UGA Theater Production Highlights Shakespeare’s Chaotic Comedy

UGA Theater presents “The Comedy of Errors”, written by William Shakespeare and directed by Jeremiah Dean Alders.

Performances will be at the Fine Arts Theater on November 10-12 and 16-19 at 8 p.m. and November 20 at 2:30 p.m. Tickets are $12 or $8 for students and can be purchased at ugatheatre.com/comedyoferrors , by phone at 706-542-4400, or in person at the Performing Arts Center or Tate Center box office.

The production is part of UGA’s Spotlight on the Arts festival.

One of Shakespeare’s earliest comic efforts, “The Comedy of Errors” is a slapstick comedy that depicts the madcap antics of two sets of twins separated at birth. As a group of twins search for their lost siblings, they arrive in the rowdy city of Ephesus where, although they’ve never been there, everyone seems to recognize them. What follows is a wacky mix of chaos, misunderstanding and mistaken identity in which confusion reigns supreme and puns abound.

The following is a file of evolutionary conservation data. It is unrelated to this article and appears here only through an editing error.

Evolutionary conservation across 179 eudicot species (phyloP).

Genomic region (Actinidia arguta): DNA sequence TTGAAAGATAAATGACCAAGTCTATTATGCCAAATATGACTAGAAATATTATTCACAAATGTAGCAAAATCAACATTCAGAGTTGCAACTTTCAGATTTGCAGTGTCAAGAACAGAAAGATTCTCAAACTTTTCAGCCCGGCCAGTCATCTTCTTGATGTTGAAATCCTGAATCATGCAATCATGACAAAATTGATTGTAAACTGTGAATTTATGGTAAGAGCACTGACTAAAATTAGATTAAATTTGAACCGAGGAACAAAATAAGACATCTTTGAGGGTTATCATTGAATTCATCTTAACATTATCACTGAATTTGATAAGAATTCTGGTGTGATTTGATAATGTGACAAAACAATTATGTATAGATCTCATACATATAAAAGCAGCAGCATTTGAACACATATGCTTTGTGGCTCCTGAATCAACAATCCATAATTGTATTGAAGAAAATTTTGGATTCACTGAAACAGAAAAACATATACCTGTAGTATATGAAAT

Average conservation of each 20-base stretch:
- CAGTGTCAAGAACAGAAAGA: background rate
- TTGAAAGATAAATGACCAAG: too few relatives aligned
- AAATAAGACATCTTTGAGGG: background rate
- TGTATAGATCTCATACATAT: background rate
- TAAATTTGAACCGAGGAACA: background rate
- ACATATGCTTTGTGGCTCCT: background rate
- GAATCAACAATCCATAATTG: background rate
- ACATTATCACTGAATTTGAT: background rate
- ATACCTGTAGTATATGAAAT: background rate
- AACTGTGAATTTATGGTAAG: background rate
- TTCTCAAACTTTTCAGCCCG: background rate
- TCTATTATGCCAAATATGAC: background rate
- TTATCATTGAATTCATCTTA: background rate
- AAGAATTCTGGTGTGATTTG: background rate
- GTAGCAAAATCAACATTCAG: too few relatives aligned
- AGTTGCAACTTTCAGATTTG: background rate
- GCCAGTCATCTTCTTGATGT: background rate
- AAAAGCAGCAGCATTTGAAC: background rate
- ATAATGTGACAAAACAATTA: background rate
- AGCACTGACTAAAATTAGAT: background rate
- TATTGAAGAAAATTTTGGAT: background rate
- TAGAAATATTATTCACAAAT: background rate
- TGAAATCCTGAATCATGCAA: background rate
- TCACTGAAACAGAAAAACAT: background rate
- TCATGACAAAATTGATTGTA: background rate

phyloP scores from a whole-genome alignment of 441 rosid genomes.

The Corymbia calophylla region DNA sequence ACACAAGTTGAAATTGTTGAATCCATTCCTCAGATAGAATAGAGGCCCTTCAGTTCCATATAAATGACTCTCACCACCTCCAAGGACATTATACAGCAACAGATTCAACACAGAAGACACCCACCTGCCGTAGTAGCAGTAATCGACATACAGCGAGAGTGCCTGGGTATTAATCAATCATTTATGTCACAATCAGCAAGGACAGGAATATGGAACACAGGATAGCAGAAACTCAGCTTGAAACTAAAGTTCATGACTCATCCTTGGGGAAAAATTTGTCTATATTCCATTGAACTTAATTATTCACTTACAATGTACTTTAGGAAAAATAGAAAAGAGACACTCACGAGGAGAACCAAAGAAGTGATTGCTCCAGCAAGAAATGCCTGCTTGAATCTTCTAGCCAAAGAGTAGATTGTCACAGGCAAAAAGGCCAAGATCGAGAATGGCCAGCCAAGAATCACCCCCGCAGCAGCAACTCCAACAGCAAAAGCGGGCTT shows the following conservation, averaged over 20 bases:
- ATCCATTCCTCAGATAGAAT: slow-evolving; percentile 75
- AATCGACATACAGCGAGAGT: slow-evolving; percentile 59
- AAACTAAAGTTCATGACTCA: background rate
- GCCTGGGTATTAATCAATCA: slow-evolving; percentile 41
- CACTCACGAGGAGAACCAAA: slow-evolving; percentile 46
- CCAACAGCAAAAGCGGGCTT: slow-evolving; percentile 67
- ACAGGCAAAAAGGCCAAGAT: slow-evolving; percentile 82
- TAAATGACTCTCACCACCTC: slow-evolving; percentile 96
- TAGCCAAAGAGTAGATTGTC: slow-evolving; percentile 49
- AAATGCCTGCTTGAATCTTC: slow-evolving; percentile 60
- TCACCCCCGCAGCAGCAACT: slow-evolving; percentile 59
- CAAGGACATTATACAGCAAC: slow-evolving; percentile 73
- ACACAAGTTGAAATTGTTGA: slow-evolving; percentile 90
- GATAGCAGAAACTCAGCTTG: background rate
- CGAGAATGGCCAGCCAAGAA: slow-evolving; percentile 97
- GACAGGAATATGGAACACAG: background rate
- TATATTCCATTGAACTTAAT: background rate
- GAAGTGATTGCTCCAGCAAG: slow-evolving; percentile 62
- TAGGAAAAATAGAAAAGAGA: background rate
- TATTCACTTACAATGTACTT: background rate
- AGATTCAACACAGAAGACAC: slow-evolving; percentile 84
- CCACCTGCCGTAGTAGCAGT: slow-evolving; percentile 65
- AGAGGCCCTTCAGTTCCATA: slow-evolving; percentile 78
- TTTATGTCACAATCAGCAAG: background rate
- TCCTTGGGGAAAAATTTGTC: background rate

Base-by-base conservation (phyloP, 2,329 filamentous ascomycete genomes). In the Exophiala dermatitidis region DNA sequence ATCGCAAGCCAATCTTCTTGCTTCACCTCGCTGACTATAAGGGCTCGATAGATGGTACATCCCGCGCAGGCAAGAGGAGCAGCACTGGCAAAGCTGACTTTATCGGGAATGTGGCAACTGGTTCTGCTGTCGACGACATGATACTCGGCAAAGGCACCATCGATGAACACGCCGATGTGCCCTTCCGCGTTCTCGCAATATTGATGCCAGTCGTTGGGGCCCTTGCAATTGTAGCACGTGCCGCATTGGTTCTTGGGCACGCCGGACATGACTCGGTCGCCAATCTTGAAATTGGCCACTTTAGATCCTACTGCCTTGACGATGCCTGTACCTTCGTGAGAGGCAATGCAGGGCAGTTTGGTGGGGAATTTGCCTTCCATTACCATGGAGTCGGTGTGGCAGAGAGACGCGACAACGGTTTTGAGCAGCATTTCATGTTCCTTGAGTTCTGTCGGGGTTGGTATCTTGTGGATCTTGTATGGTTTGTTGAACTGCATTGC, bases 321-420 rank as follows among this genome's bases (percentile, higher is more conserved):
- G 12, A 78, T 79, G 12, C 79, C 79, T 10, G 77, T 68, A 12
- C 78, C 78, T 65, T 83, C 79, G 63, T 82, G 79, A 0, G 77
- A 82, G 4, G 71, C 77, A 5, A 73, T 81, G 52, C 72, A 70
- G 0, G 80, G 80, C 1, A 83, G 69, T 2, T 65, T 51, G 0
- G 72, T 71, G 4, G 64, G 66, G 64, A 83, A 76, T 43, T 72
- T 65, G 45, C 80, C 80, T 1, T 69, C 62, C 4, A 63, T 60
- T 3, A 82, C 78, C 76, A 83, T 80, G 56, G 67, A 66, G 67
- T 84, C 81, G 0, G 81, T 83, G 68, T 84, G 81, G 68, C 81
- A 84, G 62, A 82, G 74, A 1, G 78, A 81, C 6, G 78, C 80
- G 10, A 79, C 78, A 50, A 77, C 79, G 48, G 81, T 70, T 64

With the underlying thematic of UGA Theater 2022-2023 being “identity”, Shakespeare’s farce serves as the sharpest demonstration of how identity can determine the trajectory of a story. But while the comedic frivolities of the play’s protagonists take center stage, director Jeremiah Albers sees the boisterous city of Ephesus (the play’s setting) as a tidy analogue of contemporary American society.

“The play makes a point of determining the identities of its characters based on where they come from or what they do – or how other people think of them,” said Albers, who holds the title. a Ph.D. candidate for performance studies. “It speaks to how societal status is determined, intentionally or unintentionally, by measuring our worth by what we contribute or where we come from.”

“At its heart, ‘The Comedy of Errors’ is a light-hearted, hilarious adventure that we believe will delight audiences,” said Julie Ray, Head of Theater and Film Studies. “Shakespeare is and always has been an essential platform for actors to hone their craft, but it also allows our design students to engage creatively in ways they might not have imagined. We are proud to present this piece as our contribution to UGA’s Spotlight on the Arts Festival.

Robert M. Larson